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Ever wondered how to go about painting a watercolor landscape? Do you find complex, layered watercolor compositions too hard or intimidating to create? Are you curious about how to paint a unique landscape using a photograph as reference?
Painting a watercolor landscape can definitely be daunting when an artist is just starting out with this medium, especially due to its fluidity and transparency. We often hear that watercolors are "difficult to control" and "unforgiving", which may cause beginners to stay away from painting certain types of compositions. This, if you ask me, is a complete shame.
I'm here today to encourage you to give watercolor landscapes a try! If you have a basic understanding of this painting medium, as well as Art Fundamentals like perspective and proportion, it's not as difficult as you may think. In this post and the video included here, I will be taking you through my complete process, one-step-at-a-time. I will also be sharing some of my personal tips and tricks that allow me to manipulate watercolors to create the effects I'm looking to create.
I completely, 100% believe, that it is through experimentation and stepping out of our comfort zones that we learn faster, not only about the particular medium or technique at hand, but also about our own tastes, strengths and possible areas of improvement. I've personally been able to speed up my artistic growth by remaining open to mediums and techniques, challenging myself on a consistent basis, and by embracing mistakes as signs of exploration/growth.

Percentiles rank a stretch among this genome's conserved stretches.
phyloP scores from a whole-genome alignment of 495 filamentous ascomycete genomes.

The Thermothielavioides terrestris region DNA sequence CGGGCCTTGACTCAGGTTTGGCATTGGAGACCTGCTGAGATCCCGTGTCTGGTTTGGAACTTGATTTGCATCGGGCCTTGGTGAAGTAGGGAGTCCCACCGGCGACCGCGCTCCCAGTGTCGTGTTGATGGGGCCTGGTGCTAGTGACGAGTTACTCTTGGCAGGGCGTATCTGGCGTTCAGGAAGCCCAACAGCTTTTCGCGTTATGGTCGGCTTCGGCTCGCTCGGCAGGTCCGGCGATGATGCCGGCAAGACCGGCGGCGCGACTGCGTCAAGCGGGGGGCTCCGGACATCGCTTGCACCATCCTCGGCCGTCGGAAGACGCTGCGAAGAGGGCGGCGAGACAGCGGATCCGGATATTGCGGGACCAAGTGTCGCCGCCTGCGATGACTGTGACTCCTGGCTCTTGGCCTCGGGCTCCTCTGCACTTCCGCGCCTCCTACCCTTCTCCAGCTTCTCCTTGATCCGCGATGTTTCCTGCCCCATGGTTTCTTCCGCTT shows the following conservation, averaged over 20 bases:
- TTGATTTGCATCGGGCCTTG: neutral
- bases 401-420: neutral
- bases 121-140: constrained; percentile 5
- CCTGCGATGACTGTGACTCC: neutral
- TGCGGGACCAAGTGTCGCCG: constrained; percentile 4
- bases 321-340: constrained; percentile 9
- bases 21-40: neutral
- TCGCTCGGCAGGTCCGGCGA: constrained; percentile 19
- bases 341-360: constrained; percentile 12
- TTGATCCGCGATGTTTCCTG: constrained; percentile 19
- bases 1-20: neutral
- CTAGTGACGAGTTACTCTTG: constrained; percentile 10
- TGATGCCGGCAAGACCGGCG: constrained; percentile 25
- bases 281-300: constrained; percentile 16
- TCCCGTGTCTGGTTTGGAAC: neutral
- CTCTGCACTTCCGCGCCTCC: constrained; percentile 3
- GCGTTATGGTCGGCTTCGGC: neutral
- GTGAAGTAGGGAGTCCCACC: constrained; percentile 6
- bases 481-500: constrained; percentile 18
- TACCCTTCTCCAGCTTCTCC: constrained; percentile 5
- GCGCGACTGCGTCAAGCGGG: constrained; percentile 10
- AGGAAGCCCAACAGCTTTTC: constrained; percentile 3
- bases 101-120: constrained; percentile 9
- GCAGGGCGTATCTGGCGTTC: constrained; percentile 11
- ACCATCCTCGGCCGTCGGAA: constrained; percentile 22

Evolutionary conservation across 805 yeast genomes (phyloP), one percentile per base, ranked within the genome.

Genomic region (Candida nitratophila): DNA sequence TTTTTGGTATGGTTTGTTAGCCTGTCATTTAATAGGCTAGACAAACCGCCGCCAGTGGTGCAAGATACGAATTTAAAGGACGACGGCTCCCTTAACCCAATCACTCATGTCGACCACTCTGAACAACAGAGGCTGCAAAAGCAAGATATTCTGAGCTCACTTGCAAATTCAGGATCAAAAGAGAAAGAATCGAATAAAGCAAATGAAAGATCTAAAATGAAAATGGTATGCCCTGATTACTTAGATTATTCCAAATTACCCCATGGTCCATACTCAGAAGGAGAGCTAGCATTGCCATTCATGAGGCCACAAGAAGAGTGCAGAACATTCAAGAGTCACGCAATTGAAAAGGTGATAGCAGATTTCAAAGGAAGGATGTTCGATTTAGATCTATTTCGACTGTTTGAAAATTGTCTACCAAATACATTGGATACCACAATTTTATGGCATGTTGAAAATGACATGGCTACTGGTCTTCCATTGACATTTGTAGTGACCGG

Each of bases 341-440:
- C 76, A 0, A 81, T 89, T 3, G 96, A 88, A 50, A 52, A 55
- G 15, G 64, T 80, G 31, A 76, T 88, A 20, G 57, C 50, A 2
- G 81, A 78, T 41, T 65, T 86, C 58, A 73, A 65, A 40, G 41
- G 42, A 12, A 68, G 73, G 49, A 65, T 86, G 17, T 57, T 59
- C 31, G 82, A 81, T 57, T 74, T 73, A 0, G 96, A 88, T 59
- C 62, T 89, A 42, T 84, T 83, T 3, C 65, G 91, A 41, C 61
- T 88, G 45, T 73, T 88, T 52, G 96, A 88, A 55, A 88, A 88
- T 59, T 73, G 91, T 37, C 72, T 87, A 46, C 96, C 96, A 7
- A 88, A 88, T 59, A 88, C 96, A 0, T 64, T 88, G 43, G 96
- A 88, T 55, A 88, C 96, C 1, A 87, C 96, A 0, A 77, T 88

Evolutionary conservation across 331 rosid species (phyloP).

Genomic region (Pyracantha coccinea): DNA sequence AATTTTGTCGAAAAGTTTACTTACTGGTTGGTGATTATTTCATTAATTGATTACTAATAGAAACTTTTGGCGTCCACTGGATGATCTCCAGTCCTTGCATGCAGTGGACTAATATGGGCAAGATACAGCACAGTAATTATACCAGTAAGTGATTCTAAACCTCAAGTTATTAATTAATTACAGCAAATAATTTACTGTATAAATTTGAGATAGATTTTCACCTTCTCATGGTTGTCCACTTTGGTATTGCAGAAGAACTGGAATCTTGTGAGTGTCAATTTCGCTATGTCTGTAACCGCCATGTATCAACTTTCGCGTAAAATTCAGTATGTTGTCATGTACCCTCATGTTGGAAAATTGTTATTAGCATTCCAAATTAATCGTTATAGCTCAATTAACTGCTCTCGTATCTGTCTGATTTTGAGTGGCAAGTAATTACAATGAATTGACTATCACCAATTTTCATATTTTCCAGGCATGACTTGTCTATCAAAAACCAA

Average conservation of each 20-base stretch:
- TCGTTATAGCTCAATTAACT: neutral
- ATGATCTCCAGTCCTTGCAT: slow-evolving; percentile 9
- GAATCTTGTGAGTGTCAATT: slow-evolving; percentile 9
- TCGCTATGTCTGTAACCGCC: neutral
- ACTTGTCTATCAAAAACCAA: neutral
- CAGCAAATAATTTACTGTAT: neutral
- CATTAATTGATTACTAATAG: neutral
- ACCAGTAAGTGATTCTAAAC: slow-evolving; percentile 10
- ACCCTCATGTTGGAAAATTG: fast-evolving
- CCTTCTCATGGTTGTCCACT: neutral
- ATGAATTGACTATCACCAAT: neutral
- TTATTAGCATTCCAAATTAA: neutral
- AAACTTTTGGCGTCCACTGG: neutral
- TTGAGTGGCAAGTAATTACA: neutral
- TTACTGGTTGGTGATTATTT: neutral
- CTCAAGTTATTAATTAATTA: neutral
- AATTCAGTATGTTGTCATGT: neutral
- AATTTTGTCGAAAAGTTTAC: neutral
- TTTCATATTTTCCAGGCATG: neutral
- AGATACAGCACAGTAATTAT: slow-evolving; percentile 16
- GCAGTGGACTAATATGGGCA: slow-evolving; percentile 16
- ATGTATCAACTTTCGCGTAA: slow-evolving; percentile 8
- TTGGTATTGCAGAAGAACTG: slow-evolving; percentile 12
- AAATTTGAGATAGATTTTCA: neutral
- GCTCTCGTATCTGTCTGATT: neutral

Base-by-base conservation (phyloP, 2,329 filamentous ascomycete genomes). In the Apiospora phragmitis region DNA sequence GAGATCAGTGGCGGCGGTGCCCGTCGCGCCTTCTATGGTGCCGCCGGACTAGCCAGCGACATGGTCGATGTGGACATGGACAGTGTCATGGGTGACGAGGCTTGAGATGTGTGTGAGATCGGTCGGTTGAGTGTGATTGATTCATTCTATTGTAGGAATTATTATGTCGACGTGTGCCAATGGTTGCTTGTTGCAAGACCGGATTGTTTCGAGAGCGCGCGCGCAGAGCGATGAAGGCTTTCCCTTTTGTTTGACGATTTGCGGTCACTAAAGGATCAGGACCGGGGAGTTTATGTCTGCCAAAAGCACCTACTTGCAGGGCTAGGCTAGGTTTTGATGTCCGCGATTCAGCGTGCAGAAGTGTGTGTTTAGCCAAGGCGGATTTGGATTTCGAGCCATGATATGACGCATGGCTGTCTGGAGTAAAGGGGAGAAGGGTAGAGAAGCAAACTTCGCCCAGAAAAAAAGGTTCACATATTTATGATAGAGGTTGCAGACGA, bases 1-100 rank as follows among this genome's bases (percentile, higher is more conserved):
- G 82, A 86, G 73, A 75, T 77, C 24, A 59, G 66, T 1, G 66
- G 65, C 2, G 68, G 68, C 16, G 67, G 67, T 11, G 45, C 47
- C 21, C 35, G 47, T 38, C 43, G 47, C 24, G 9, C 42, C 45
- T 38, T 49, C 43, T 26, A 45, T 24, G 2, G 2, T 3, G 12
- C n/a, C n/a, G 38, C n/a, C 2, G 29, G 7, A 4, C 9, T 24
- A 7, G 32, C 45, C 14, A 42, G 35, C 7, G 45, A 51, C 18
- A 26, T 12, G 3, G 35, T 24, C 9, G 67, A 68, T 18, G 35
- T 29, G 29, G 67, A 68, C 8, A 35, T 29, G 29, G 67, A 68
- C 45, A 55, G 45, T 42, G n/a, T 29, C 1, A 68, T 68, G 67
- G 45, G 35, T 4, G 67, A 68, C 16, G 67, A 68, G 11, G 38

Want to learn about one of my FAVORITE methods of exploration? Read my blog post titled How to Effectively Use Other Artists' Work as Inspiration and a Great Method to Start Developing Your Own Artistic Style!
Welcome to the fourth (and final) part of the Watercolor Landscapes for Beginners Series!
In this series, I have broken watercolor landscape compositions apart into commonly used elements and/or layers in order to help you gain a better understanding of the painting process. By making time to study individual elements before jumping into a complete composition, you gain confidence in your painting skills AND increase the chances of producing a finished piece you'll actually be proud of!
A landscape composition is usually made up of different layers (foreground, middleground, background), as well as a large variety of colors and textures. The artist has to have a good sense of compositional arrangement, depth and perspective. All of these items are HUGELY important when attempting to recreate any kind of believable scenery that transmits harmony.
Watercolor Mountain Landscape
All of the "base" layers of paint were created using the wet-on-wet technique. I used less and less water in my paint mixtures as I moved on with subsequent layers, which allowed me to create deeper values, textures and details.
2. I painted the first layer of my sky using the wet-on-wet technique. Using my two inch paintbrush, I wet my entire sky area using clean water and started adding in my first layer of blues, making sure to create a variety in values since the very beginning (I used my rag to do lifting wherever I wanted to create the illusion of clouds). I then decided to allow my first layer of paint to dry, jumping to the opposite side of my painting. *Refer to the How to Paint a Watercolor Sky blog post/video.
3. I wet the entire grass section of my sketch using clean water. I then dropped in and played around with a few yellows/light greens until I had to allow that section to dry.
4. I wet the entire mountain area and started dropping in and playing around with greens in this section, making sure to observe my reference picture in order to have a general idea of where darker values would be placed later on (this is very important especially when there are overlapping elements present).